play important roles. This is joint work with Michael Barnsley and Örjan
Stenflo, or with Uta Freiberg.

### Jun Kigami, Kyoto University

### Quasisymmetric Maps and Volume Doubling Measures

In this talk, we discuss relations between quasisymmetric maps and related notions, including volume doubling measures. We will also present how to construct a quasisymmetric distance which has desired property from a measure and an original distance. This talk can be considered as the second part of my lecture.

### Ka-Sing Lau, Chinese University of Hong Kong

### Cantor Boundary Behavior of Analytic Functions

### Volodymyr Nekrashevych, Texas A&M University

### Self-Similar Groups and Fractals

### Hirofumi Osada, Kyushu University

### Stochastic Differential Equations on the Sierpinski Carpet

I talk about stochastic differential equations on the plane and on the Sierpinski carpet. The coefficients of the SDEs are measurable functions and, in case of the carpet, contain Skolohod type terms. The solutions are given by the non-degenerate, self-similar diffusions on these spaces.

### Anders Pelander, Narvik University College

### Derivatives on p.c.f. Fractals and Product of Random Matrices.

We discuss how the local structure of smooth functions on p.c.f. fractals is related to properties of product of random matrices. This relation is used to define intrinsic first order derivatives for which a.e. differentiability w.r.t. self-similar measures can be shown for certain classes of functions and fractals using the Furstenberg-Kesten theory of products of random matrices. This gives an extension of the geography is destiny principle. (The local behavior at a point depends on the location of the point in the fractal.) The talk is on joint work with Alexander Teplyaev.

### Luke Rogers, University of Connecticut

### Traces of Sobolev Spaces to Domains in the Sierpinski Gasket

Bob Strichartz introduced Sobolev spaces on the Sierpinski Gasket (SG) and other p.c.f. fractals by the use of Bessel and Riesz potentials. Among other things, he showed that the trace of a function to a cell is in the same Sobolev space on the cell, and for integer orders of smoothness a function that is piecewise in the Sobolev spaces of cells and satisfies a finite number of matching conditions at junction points is in the global Sobolev space. The same matching conditions arise when one defines Sobolev spaces on domains as functions with some number of distributional Laplacian powers in a Lebesgue space, leading to the possibility that analogues of classical trace and extension theorems might hold in this context. This turns out not to be the case, essentially because the matching conditions are insufficient to determine the low-order behavior of functions once a significant number of cells are deleted. I will give an alternative set of matching conditions that can be used to describe the trace of the global Sobolev space on SG to a domain and explain why domains satisfying a measure density condition are those for which this trace has a bounded linear extension.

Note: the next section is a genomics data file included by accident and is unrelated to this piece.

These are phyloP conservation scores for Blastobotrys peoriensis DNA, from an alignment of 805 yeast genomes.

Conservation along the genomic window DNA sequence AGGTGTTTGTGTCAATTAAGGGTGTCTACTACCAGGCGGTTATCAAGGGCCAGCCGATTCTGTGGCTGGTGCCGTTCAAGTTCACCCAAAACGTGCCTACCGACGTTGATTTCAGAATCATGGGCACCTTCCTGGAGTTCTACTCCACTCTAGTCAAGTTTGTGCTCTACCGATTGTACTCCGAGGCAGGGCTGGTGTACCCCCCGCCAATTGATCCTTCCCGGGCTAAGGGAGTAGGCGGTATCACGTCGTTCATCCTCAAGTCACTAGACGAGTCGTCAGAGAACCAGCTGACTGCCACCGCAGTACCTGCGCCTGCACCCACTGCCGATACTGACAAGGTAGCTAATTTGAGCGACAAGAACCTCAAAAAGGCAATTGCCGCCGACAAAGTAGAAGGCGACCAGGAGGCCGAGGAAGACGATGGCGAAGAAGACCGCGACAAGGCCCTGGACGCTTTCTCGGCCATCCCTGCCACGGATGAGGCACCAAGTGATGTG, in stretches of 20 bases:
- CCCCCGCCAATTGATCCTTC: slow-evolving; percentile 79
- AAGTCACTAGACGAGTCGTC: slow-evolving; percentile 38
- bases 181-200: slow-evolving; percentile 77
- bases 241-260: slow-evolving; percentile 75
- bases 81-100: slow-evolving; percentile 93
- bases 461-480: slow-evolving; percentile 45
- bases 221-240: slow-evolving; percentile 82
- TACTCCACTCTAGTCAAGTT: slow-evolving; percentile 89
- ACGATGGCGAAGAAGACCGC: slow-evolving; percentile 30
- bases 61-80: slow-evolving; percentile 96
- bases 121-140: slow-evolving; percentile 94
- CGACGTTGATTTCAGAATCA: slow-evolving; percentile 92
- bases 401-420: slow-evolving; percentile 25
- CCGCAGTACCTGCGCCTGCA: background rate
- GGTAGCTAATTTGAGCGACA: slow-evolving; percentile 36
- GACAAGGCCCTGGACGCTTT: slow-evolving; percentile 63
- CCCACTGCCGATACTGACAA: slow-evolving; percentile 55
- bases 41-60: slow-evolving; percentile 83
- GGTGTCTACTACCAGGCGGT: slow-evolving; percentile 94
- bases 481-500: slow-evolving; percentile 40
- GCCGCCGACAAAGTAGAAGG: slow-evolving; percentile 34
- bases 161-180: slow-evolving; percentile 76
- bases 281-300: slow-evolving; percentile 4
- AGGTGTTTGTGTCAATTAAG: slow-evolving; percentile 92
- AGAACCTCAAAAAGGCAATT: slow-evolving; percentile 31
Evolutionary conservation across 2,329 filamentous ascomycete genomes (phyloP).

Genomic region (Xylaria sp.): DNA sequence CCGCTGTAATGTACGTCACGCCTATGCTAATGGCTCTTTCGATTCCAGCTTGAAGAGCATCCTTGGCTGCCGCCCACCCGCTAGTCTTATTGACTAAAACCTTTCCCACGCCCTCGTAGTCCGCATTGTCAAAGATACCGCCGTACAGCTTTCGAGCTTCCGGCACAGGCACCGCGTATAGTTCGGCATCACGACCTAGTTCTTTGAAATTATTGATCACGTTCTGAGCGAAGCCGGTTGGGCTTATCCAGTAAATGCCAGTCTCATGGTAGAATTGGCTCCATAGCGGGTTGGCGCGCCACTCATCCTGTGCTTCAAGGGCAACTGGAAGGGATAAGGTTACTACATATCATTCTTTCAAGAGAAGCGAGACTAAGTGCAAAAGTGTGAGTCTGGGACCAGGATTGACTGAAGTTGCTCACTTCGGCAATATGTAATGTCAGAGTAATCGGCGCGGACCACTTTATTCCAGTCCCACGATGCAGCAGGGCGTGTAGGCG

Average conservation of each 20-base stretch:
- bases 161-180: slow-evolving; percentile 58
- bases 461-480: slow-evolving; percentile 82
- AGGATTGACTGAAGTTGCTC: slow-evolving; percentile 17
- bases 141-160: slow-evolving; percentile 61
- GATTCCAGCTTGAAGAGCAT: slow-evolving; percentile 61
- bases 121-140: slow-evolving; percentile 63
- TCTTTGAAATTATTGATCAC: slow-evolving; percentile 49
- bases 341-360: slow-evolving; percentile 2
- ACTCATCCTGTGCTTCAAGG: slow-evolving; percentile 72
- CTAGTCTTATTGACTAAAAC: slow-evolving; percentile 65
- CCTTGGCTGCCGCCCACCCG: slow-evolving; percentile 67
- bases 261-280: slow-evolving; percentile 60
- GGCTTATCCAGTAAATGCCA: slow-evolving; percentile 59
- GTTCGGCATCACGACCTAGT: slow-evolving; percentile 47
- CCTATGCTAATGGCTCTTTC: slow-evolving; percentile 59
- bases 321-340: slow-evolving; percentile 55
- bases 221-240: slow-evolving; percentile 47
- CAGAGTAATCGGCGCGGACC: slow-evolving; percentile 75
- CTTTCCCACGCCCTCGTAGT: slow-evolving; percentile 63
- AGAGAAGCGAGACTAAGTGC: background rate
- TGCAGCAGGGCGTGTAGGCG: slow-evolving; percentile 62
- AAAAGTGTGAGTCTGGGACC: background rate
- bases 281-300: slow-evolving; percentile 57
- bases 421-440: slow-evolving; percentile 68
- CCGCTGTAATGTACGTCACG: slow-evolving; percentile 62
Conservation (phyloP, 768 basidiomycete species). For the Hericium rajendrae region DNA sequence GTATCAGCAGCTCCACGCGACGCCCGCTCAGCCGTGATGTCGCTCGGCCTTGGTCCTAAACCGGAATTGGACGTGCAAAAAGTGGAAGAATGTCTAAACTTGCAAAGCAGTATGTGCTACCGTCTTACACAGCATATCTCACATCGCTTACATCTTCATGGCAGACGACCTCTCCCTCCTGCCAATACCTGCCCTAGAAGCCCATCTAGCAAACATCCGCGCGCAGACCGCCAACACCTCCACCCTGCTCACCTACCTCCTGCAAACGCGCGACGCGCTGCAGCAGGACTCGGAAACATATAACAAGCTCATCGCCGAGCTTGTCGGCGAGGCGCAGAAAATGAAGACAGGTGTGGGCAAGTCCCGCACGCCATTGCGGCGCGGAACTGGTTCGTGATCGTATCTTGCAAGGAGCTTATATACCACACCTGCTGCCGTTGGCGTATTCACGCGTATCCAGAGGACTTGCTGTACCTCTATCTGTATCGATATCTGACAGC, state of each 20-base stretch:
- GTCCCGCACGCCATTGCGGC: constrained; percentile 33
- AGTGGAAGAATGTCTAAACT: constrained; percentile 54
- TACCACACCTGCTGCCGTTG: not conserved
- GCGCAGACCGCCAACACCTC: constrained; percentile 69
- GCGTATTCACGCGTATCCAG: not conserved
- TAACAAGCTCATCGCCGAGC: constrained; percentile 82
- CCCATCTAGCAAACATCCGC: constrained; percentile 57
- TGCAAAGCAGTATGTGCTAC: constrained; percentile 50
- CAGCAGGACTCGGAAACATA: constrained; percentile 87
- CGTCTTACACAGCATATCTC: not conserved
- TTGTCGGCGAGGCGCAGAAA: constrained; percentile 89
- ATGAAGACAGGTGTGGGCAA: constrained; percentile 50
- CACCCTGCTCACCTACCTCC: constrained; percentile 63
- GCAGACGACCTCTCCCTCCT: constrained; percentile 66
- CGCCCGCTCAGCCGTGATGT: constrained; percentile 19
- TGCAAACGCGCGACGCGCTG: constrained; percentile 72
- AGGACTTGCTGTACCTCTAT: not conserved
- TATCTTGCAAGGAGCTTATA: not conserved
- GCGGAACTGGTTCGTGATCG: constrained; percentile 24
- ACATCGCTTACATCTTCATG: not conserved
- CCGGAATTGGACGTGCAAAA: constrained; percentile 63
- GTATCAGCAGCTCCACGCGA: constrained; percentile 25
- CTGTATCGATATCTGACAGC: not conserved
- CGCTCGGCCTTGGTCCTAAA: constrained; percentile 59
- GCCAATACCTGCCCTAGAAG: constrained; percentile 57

### Robert Strichartz, Cornell University

### Spectral Speculations Concerning Laplacians on Fractals, Graphs, and Manifolds

Laplacians may be defined on fractals, graphs and manifolds,
and there are interesting connections among these 3 contexts. For example,
Kigami defines Laplacians on certain fractals as limits of Laplacians on
graphs. Colin de Verdiere shows that manifold Laplacians may be obtained